The Orient: Kansas City, Mexican & Orient Railway
by Robert E. Pounds and John B. McCall
The dream of promoter Arthur Edward Stilwell, the Kansas City, Mexico & Orient Railway never made it to Kansas City and never made connections with the Oriental trade. Financed without the aide of Wall Street "money trusts," the railroad was constructed in many disconnected sections in Oklahoma, Kansas, Texas and the states of Sinaloa and Chihuahua in Mexico. Attempts to link the already-built line from the Mexican seaport of Topolobampo, Sinaloa, and the rest of the system were halted by the formidable Sierra Madre and revolutionary activities in Mexico. And in the United States, progress was slow, due to lack of funds. In fact, Stilwell lost control of the railway in 1912 and it was in the hands of receivers more than once. Were it not for the discovery of oil in west Texas in the 'twenties, the KCM&O might not have survived to the Depression. As it was, the Atchison, Topeka & Santa Fe Railway bought it in 1928, completed some of the lines in Texas, and waited for improving business conditions that never came. Authors Pounds and McCall cover the story of the Orient in rich detail- of the birth, growth tribulations and, finally, the denouement of Arthur Stilwell's grand idea - the Orient Railway - which for over sixty years after remained a quaint, backwater operation of the great Santa Fe Railway system... a railroad that, as the old cowboy said, "didn't start nowheres, didn't end up nowheres and there weren't nothing in between."
Richly illustrated. 344 pages, 11 x8 1/2 library bound, 313 black & white and 39 color photos, 36 maps and diagrams, Index. ISBN 978-1-933587-25-7
Santa Fe's Colorado Division Speedway
by Robert D. Waltz
On May 17, 1937, the Santa Fe Railway inaugurated a new high-speed diesel-powered luxury train—The Super Chief. It was scheduled to cover the 202 miles between Dodge City, Kansas, and La Junta, Colorado, at an average speed of 87.2 miles per hour. On February 20, 1938, the schedules of virtually all of the passenger trains were speeded up on this stretch of track on the northern passenger mainline, which quickly became known as the “Speedway.”
The Speedway was at various times a major part of a division and at times a division in itself. Author Walz explores the history of how the Santa Fe built through this country, of how it served the towns and industries along its lines and how it operated the railroad from the 1870s through 1996. It includes a town-by-own description of the line with detailed information on terminals like La Junta and Dodge City. But first and foremost, this is a study of the passenger trains—especially in the period from 1938 through 1971—when Santa Fe routinely operated them over the Speedway at some of the highest sustained speeds on the system.
Twenty-five years in the making, the book is richly illustrated with period views, including the work of pioneer action photographer Otto Perry. This, then, is not only a study of the Santa Fe Railway in the high plains of western Kansas and eastern Colorado, but an economic and cultural history of the region as well.
160 pages. 150 photos, 18 in color, maps, timetable reproductions. and bibliography. Perfect bound,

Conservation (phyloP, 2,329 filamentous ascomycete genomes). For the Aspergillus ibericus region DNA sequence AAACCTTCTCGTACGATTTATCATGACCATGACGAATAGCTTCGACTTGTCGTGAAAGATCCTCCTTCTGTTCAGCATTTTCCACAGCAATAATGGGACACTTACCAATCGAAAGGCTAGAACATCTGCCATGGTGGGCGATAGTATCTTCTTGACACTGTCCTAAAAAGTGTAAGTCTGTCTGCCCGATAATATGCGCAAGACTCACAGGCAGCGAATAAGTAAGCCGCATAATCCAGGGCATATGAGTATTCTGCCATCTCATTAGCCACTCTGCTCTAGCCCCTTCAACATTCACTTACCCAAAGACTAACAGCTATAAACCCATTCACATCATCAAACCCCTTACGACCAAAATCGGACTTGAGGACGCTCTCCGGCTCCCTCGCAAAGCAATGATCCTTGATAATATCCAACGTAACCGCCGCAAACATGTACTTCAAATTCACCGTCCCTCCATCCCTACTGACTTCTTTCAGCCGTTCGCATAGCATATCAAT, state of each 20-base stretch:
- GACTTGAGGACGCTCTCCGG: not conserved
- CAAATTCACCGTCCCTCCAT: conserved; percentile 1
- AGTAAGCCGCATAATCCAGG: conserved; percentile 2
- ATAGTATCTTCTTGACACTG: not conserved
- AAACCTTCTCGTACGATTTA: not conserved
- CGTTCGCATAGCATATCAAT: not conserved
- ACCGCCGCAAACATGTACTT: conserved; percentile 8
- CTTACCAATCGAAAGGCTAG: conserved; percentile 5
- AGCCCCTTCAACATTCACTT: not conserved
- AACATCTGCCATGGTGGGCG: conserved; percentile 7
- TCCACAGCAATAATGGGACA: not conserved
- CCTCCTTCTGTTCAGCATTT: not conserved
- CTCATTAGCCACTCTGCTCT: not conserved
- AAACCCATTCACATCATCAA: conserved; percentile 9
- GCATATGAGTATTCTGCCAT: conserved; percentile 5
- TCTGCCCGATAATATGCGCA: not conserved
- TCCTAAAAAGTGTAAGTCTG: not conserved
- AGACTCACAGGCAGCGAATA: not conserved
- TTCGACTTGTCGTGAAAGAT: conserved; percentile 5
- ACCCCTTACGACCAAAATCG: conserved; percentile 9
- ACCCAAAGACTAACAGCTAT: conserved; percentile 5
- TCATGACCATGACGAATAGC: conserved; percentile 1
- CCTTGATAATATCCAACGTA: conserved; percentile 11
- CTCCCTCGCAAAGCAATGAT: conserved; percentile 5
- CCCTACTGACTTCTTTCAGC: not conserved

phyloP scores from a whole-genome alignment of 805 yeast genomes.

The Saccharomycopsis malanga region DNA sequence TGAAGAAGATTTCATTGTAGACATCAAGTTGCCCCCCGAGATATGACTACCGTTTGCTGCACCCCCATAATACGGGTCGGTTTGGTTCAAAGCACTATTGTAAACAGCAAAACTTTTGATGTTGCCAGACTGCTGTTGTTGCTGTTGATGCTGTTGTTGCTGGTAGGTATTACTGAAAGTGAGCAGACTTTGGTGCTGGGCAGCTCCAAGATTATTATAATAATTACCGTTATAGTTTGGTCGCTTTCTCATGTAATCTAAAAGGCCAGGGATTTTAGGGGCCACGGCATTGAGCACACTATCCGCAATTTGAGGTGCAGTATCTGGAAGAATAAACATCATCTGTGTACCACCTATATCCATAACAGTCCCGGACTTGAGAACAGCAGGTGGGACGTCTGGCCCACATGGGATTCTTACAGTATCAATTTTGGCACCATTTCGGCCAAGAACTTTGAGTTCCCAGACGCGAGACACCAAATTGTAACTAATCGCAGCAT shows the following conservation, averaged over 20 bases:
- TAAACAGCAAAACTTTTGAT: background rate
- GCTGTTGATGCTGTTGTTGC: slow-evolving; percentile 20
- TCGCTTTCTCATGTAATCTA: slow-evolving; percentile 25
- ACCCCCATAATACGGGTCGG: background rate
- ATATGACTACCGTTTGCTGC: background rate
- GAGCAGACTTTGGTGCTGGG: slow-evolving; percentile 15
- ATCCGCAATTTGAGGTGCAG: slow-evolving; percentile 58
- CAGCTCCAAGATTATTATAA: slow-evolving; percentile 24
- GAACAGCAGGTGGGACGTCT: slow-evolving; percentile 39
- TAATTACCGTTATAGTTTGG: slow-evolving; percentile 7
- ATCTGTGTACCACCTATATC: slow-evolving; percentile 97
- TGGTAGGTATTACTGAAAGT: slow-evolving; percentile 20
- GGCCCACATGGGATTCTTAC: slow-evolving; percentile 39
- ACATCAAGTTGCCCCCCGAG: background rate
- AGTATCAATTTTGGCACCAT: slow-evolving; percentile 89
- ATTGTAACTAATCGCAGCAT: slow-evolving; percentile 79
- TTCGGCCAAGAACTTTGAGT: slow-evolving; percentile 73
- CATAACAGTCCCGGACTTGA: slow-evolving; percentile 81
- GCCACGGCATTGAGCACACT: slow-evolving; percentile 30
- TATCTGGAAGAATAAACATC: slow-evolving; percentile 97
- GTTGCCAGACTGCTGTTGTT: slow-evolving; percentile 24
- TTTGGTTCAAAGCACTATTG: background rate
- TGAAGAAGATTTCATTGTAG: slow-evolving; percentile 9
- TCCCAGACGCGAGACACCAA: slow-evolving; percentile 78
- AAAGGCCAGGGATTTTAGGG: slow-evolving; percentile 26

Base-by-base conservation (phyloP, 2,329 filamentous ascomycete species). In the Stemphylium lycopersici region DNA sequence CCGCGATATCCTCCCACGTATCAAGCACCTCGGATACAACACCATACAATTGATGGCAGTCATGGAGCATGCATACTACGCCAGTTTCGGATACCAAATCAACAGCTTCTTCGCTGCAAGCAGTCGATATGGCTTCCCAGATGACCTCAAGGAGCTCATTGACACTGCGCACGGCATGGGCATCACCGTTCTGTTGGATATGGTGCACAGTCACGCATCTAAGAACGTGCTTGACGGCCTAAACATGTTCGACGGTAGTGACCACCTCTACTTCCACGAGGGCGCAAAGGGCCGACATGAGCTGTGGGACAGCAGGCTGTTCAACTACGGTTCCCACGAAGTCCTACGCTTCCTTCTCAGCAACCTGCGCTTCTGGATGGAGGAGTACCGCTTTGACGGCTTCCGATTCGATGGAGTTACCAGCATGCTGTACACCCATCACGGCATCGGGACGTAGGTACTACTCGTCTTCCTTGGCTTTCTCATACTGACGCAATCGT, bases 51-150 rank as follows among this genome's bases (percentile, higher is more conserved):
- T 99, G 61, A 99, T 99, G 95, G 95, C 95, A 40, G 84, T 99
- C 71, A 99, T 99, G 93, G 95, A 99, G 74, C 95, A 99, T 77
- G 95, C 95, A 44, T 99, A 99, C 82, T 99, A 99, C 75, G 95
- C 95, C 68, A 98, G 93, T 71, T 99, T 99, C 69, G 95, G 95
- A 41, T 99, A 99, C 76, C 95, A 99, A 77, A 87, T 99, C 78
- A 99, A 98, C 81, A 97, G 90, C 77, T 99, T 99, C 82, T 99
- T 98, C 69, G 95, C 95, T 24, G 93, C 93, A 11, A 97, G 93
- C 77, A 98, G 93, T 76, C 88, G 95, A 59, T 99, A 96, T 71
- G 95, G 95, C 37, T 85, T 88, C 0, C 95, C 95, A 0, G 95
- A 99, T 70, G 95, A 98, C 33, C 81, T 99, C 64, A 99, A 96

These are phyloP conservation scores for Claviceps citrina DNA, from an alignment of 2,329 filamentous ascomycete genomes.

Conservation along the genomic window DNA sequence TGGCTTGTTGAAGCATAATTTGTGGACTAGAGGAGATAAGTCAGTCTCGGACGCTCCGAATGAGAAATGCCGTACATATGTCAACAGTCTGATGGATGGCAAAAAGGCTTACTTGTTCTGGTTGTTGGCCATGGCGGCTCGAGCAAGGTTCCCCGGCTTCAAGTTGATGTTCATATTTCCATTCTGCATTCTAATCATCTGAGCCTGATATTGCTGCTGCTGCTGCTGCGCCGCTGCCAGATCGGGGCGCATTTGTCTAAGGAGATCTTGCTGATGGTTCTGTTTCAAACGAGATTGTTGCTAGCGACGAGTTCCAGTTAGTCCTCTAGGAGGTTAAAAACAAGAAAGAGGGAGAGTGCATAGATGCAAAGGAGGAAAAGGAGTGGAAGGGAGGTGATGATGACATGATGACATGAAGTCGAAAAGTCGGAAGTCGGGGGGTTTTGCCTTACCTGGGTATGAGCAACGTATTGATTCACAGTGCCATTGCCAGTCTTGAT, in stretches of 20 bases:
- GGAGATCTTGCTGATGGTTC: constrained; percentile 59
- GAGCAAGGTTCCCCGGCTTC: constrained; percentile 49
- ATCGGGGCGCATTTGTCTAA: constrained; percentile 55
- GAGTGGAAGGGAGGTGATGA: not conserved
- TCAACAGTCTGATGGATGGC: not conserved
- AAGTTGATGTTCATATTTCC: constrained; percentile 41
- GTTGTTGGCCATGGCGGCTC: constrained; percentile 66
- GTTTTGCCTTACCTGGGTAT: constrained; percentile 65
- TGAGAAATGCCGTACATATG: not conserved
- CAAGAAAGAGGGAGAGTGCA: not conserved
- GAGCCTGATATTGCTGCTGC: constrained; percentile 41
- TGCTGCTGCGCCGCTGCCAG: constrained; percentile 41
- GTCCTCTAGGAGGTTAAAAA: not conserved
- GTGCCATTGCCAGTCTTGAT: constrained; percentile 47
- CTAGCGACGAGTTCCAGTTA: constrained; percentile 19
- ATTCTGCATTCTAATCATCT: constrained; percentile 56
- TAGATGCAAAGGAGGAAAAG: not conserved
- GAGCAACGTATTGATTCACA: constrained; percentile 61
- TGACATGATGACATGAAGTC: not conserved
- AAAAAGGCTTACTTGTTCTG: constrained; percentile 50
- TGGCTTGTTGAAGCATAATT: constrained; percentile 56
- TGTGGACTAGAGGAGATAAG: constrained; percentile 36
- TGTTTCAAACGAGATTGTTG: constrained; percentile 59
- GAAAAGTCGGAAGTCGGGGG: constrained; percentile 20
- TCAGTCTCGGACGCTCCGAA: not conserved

Sounds of Santa Fe Steam Locomotives (CD)
by Stan Kistler
Stan Kistler, in conjunction with the Santa Fe Railway Historical and Modeling Society, has produced a new sound CD of Santa Fe steam locomotives in action from original recordings made 50 to 60 years ago by Lew Harris, S. Johnson, Stan Kistler, and Ed Ripley. Most sequences were recorded in southern California.
In the 21 tracks on the disk we hear Pacific 1371 on local train No. 54 approach, make a station stop at Arlington and rapidly depart. There are several sequences of 2900 Class 4-8-4s racing through Arlington at high speed. One of my favorite segments, recorded from several blocks away, has two passenger trains passing through Riverside on a summer night in 1950, both with 2900 Class 4-8-4s.
Freight trains are also covered. Consolidation 1964 climbs the Box Springs grade on the San Jacinto branch with an 18-car local freight. There are several cuts of 3800 Class 2-10-2s working heavy freights. One sequence finds 2-10-2 3876 putting on a show with a 60-car drag freight working up the 1% eastbound grade through Arlington.
Smaller power is not neglected. Mike 3133 switches a local freight at Riverside on January 27, 1950. An extra freight pulls out of San Bernardino with 2-8-2 3230 bound for Los Angeles. In another cut we hear 0-8-0 797 switching cars in San Bernardino “B” yard while Alco S2 2352 works nearby.
There is an interesting sequence recorded at Colton Tower in 1950 where first, Southern Pacific “GS” 4-8-4 4437 gets underway westbound with train No. 5, the Argonaut. Then Santa Fe mike 4065 pulls up to the home signal and the engineer whistles for the board. The SP train bangs over the doubletrack crossing and heads uphill to Bloomington. When it clears the plant, the towerman lines the route for the Santa Fe 4065 to proceed to San Bernardino. A bit later, 2-10-2 3869 barks up the 1% grade eastbound towards the tower.
While most of the recording were made in 1950, three were included for their historical value from later periods. One, of the Railway Club of Southern California “Farewell to Steam” special, has 4-8-4 3759 starting on the 2.2% eastbound grade leaving Pasadena on February 6, 1955. Another, recorded in the last summer of revenue steam operations on the Santa Fe, has 2-10-4 5025 assisting a four-unit set of 200 Class F7s on an eastbound approaching Mountainair, New Mexico, in August 1957. Finally, restored Santa Fe 4-8-4 3751 works the Tehachapi grade between Bena and Caliente on a passenger special in December 1991.